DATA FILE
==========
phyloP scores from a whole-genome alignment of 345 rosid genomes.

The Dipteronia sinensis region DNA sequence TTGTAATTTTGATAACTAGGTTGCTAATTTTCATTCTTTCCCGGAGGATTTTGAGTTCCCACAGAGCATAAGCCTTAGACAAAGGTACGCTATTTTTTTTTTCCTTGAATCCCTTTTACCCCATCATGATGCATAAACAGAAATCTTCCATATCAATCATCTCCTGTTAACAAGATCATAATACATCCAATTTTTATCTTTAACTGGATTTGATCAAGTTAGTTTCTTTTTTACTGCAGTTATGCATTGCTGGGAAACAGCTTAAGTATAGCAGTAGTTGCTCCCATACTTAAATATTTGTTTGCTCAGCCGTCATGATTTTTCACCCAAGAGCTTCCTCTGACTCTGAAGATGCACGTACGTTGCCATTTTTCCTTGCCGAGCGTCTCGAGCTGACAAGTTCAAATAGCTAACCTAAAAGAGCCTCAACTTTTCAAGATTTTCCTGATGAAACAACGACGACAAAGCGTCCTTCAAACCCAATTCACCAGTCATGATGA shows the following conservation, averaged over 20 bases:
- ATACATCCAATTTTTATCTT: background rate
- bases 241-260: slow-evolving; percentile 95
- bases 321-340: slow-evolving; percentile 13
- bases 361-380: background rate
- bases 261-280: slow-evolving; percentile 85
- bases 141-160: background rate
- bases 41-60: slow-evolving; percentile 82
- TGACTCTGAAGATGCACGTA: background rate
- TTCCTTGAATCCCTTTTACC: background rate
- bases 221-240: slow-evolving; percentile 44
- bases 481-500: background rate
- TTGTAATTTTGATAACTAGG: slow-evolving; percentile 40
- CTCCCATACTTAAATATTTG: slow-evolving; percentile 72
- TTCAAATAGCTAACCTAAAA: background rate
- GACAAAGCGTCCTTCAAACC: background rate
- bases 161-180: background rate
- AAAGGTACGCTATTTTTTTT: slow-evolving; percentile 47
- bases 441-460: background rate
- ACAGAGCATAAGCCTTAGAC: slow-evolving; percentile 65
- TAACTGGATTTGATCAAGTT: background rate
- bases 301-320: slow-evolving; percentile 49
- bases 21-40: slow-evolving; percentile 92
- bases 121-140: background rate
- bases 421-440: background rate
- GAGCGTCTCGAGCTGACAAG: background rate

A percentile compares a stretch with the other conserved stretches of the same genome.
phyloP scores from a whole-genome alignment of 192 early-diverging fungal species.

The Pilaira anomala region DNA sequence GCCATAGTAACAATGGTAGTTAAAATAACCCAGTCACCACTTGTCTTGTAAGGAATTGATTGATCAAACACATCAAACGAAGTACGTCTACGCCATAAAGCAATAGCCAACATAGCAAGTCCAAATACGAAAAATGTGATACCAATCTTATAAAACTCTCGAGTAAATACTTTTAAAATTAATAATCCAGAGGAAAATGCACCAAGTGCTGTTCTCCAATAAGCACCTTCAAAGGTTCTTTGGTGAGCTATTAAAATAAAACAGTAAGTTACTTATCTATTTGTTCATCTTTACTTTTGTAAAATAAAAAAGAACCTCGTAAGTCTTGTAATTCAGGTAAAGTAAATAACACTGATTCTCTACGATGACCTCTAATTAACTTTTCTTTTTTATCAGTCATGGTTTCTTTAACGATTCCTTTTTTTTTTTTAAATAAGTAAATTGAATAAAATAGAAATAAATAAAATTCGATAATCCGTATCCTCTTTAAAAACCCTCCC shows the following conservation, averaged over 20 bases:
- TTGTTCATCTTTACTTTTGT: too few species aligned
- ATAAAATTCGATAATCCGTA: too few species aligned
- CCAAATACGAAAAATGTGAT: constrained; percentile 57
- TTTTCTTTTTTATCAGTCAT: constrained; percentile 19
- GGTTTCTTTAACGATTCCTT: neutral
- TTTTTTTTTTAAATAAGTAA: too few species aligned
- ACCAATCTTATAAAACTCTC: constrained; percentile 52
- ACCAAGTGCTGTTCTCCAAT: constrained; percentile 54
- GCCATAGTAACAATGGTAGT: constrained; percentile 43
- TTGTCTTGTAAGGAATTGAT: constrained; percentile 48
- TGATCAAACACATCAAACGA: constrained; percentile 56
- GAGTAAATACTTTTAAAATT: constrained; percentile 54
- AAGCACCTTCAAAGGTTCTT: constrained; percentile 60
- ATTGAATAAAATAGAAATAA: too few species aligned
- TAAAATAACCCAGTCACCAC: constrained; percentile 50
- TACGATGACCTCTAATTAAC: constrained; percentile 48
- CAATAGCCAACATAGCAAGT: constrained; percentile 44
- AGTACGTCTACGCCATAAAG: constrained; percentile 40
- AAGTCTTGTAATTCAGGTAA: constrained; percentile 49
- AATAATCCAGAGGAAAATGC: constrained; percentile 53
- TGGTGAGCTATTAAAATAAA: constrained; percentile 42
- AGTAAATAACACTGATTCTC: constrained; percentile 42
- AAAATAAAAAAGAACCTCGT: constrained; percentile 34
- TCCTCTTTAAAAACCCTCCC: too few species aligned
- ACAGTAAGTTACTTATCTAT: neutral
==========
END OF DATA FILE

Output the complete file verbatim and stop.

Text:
phyloP scores from a whole-genome alignment of 345 rosid genomes.

The Dipteronia sinensis region DNA sequence TTGTAATTTTGATAACTAGGTTGCTAATTTTCATTCTTTCCCGGAGGATTTTGAGTTCCCACAGAGCATAAGCCTTAGACAAAGGTACGCTATTTTTTTTTTCCTTGAATCCCTTTTACCCCATCATGATGCATAAACAGAAATCTTCCATATCAATCATCTCCTGTTAACAAGATCATAATACATCCAATTTTTATCTTTAACTGGATTTGATCAAGTTAGTTTCTTTTTTACTGCAGTTATGCATTGCTGGGAAACAGCTTAAGTATAGCAGTAGTTGCTCCCATACTTAAATATTTGTTTGCTCAGCCGTCATGATTTTTCACCCAAGAGCTTCCTCTGACTCTGAAGATGCACGTACGTTGCCATTTTTCCTTGCCGAGCGTCTCGAGCTGACAAGTTCAAATAGCTAACCTAAAAGAGCCTCAACTTTTCAAGATTTTCCTGATGAAACAACGACGACAAAGCGTCCTTCAAACCCAATTCACCAGTCATGATGA shows the following conservation, averaged over 20 bases:
- ATACATCCAATTTTTATCTT: background rate
- bases 241-260: slow-evolving; percentile 95
- bases 321-340: slow-evolving; percentile 13
- bases 361-380: background rate
- bases 261-280: slow-evolving; percentile 85
- bases 141-160: background rate
- bases 41-60: slow-evolving; percentile 82
- TGACTCTGAAGATGCACGTA: background rate
- TTCCTTGAATCCCTTTTACC: background rate
- bases 221-240: slow-evolving; percentile 44
- bases 481-500: background rate
- TTGTAATTTTGATAACTAGG: slow-evolving; percentile 40
- CTCCCATACTTAAATATTTG: slow-evolving; percentile 72
- TTCAAATAGCTAACCTAAAA: background rate
- GACAAAGCGTCCTTCAAACC: background rate
- bases 161-180: background rate
- AAAGGTACGCTATTTTTTTT: slow-evolving; percentile 47
- bases 441-460: background rate
- ACAGAGCATAAGCCTTAGAC: slow-evolving; percentile 65
- TAACTGGATTTGATCAAGTT: background rate
- bases 301-320: slow-evolving; percentile 49
- bases 21-40: slow-evolving; percentile 92
- bases 121-140: background rate
- bases 421-440: background rate
- GAGCGTCTCGAGCTGACAAG: background rate

A percentile compares a stretch with the other conserved stretches of the same genome.
phyloP scores from a whole-genome alignment of 192 early-diverging fungal species.

The Pilaira anomala region DNA sequence GCCATAGTAACAATGGTAGTTAAAATAACCCAGTCACCACTTGTCTTGTAAGGAATTGATTGATCAAACACATCAAACGAAGTACGTCTACGCCATAAAGCAATAGCCAACATAGCAAGTCCAAATACGAAAAATGTGATACCAATCTTATAAAACTCTCGAGTAAATACTTTTAAAATTAATAATCCAGAGGAAAATGCACCAAGTGCTGTTCTCCAATAAGCACCTTCAAAGGTTCTTTGGTGAGCTATTAAAATAAAACAGTAAGTTACTTATCTATTTGTTCATCTTTACTTTTGTAAAATAAAAAAGAACCTCGTAAGTCTTGTAATTCAGGTAAAGTAAATAACACTGATTCTCTACGATGACCTCTAATTAACTTTTCTTTTTTATCAGTCATGGTTTCTTTAACGATTCCTTTTTTTTTTTTAAATAAGTAAATTGAATAAAATAGAAATAAATAAAATTCGATAATCCGTATCCTCTTTAAAAACCCTCCC shows the following conservation, averaged over 20 bases:
- TTGTTCATCTTTACTTTTGT: too few species aligned
- ATAAAATTCGATAATCCGTA: too few species aligned
- CCAAATACGAAAAATGTGAT: constrained; percentile 57
- TTTTCTTTTTTATCAGTCAT: constrained; percentile 19
- GGTTTCTTTAACGATTCCTT: neutral
- TTTTTTTTTTAAATAAGTAA: too few species aligned
- ACCAATCTTATAAAACTCTC: constrained; percentile 52
- ACCAAGTGCTGTTCTCCAAT: constrained; percentile 54
- GCCATAGTAACAATGGTAGT: constrained; percentile 43
- TTGTCTTGTAAGGAATTGAT: constrained; percentile 48
- TGATCAAACACATCAAACGA: constrained; percentile 56
- GAGTAAATACTTTTAAAATT: constrained; percentile 54
- AAGCACCTTCAAAGGTTCTT: constrained; percentile 60
- ATTGAATAAAATAGAAATAA: too few species aligned
- TAAAATAACCCAGTCACCAC: constrained; percentile 50
- TACGATGACCTCTAATTAAC: constrained; percentile 48
- CAATAGCCAACATAGCAAGT: constrained; percentile 44
- AGTACGTCTACGCCATAAAG: constrained; percentile 40
- AAGTCTTGTAATTCAGGTAA: constrained; percentile 49
- AATAATCCAGAGGAAAATGC: constrained; percentile 53
- TGGTGAGCTATTAAAATAAA: constrained; percentile 42
- AGTAAATAACACTGATTCTC: constrained; percentile 42
- AAAATAAAAAAGAACCTCGT: constrained; percentile 34
- TCCTCTTTAAAAACCCTCCC: too few species aligned
- ACAGTAAGTTACTTATCTAT: neutral